A couple of Christmases ago my mother threw a big lunch for all our friends. It was a big occasion; she hired a professional chef, made me wear actual human clothes, and even dressed up as Santa and sat on everyone’s lap whilst doling out presents from her big sack (Fraser heard all about that one). Amongst the people invited were my two best friends and my girlfriend; three of the most important people in my life at the time. Because of their importance to me, good ol’ mum had a special gift for them; they each received an envelope, inside of which was a custom voucher for one free therapy session with one of her colleagues. Her rationale for it was that she wanted to “give the gift of mental health”, and that these sessions were a good opportunity to have a checkup free of charge and see if there was anything worth working on.

To say the reception was mixed would be a lie. It was resoundingly frosty.

I’ve had many long talks with various people over the past couple of years about this story, and it usually ends the same way; people can appreciate what she was trying to do, but would personally find it weird, awkward, and would probably not redeem it. What was intended to be a thoughtful, well-meaning gift to a special few was taken as a personal insult to their mental health status. Not one of the vouchers was redeemed.

There is a large and prevailing issue with the general attitude towards mental health. For many (in my generation at least) mental health is seemingly one of those issues that we can just “get over” and “deal with it”. Just as one can learn to live with an undescended testicle it appears they can also learn to live with their narcissistic tendencies. It saddens me deeply that not only do people treat mental health issues as an obstacle that can be overcome by sheer power of will, but that even acknowledging those issues is a sign of weakness.

Not having lived in any other part of the world I can only make assumptions on this point, but attitudes towards mental health in Australia seem to line up nicely with our identity as a people. We’re battlers. To be Australian has, traditionally, meant a steely resolve and tough-as-guts attitude to overcome adversity. This is fine when rustling cattle or massacring an indigenous population, but doesn’t work so well with mental health.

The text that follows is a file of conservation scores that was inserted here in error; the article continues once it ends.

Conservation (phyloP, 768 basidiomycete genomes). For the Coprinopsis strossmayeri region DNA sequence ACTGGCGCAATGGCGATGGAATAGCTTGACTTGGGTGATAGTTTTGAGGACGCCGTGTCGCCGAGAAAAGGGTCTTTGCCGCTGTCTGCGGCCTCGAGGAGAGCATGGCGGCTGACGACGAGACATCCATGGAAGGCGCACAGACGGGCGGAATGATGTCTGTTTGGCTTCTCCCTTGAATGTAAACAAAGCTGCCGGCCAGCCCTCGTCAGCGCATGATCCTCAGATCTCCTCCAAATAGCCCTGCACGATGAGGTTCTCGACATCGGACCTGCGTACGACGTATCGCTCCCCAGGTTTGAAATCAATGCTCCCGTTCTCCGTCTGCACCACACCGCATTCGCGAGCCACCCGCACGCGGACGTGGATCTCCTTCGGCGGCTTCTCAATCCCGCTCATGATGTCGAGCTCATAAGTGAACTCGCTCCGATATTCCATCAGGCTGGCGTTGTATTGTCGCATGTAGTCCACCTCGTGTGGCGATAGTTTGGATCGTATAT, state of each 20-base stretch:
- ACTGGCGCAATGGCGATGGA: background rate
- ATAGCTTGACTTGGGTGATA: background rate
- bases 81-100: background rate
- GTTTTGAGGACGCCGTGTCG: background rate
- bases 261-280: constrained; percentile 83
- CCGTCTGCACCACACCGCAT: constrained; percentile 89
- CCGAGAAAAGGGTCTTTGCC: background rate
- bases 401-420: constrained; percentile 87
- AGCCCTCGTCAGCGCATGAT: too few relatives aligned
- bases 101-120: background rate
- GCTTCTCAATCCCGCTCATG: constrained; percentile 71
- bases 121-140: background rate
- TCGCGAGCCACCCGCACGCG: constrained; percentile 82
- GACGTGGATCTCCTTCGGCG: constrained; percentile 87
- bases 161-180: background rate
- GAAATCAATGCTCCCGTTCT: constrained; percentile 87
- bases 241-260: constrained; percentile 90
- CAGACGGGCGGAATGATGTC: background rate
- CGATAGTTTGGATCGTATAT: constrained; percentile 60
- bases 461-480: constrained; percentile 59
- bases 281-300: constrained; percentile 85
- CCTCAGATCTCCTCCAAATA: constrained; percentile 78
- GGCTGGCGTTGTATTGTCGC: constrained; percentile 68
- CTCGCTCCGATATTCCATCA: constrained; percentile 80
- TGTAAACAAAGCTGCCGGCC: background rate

Another friend of mine was recently going through a hard time. I got a call from them at 1am, drunkenly sobbing to me that they were lost, confused and had no idea what to do (standard early-20’s drama to be sure). I suggested that maybe they should see someone. By the response I received you would think that I just kicked their dog in the face.

The words “shut the fuck up Dan”, “I can deal with this on my own”, and “I’m not crazy” were thrown at me.

And that’s the point; you don’t have to be ‘crazy’ to enter therapy, therapy is for everyone. The biggest hurdle seems to be that most people don’t understand what goes on when you see a therapist. In the most basic of ways, it’s a conversation, albeit one where you do most of the talking. The therapist is merely there to ask the right questions and prompt you in a way that will hopefully unpack your beliefs and past experiences that are driving the behaviours that have brought you to see them.

I can already hear some people going, “but I can talk to my friends about my problems, why do I need to pay someone?”. I hate to break it to you, but your co-worker Janice knows shit-all about how to counsel you on your issues. There is a true art to listening and interpreting behaviour, and you’re best off venting to the person with a degree hanging on the wall behind them.

Ultimately though, no one can help a person who doesn’t want to help themselves, and for this reason no one should ever be pushed toward counselling. It has to be a conscious, willing decision made by someone who recognises something about themselves they want to work on. Then, and only then, can there be a hope for change.

As for Fraser and I, there is no doubt we will see each other again. We just have to wait for a girl silly enough to date me so I can get right to work on ruining our relationship. She better hurry up though, I could really use a new phone.

-Dan.